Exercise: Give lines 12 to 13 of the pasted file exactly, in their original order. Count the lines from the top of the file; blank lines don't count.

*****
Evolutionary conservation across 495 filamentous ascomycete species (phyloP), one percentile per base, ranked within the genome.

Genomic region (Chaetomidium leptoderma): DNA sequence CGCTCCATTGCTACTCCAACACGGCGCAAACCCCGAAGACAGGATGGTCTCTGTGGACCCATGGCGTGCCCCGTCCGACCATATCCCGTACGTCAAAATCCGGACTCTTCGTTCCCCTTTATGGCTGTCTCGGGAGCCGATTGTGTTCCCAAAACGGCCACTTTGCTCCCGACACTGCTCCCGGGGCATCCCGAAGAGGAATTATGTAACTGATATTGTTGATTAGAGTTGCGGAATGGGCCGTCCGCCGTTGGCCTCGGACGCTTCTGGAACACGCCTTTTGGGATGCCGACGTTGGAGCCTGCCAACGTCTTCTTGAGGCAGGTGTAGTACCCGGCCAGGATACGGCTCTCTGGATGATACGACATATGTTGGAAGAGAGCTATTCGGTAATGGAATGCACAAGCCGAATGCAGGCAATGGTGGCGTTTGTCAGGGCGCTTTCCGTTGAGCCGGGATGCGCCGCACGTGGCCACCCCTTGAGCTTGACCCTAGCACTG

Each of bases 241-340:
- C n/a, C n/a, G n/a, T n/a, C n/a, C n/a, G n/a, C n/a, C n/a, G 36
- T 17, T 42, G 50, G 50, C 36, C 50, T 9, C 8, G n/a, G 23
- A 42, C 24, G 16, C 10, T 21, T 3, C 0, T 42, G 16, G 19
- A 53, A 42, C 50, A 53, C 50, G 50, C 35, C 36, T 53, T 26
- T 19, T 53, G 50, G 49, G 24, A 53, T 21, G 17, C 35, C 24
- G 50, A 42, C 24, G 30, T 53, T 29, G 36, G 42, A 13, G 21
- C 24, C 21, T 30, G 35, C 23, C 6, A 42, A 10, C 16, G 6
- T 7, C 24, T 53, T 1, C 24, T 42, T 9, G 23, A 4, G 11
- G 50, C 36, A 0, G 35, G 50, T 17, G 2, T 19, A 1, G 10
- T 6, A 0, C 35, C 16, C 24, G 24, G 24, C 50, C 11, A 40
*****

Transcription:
- G 50, C 36, A 0, G 35, G 50, T 17, G 2, T 19, A 1, G 10
- T 6, A 0, C 35, C 16, C 24, G 24, G 24, C 50, C 11, A 40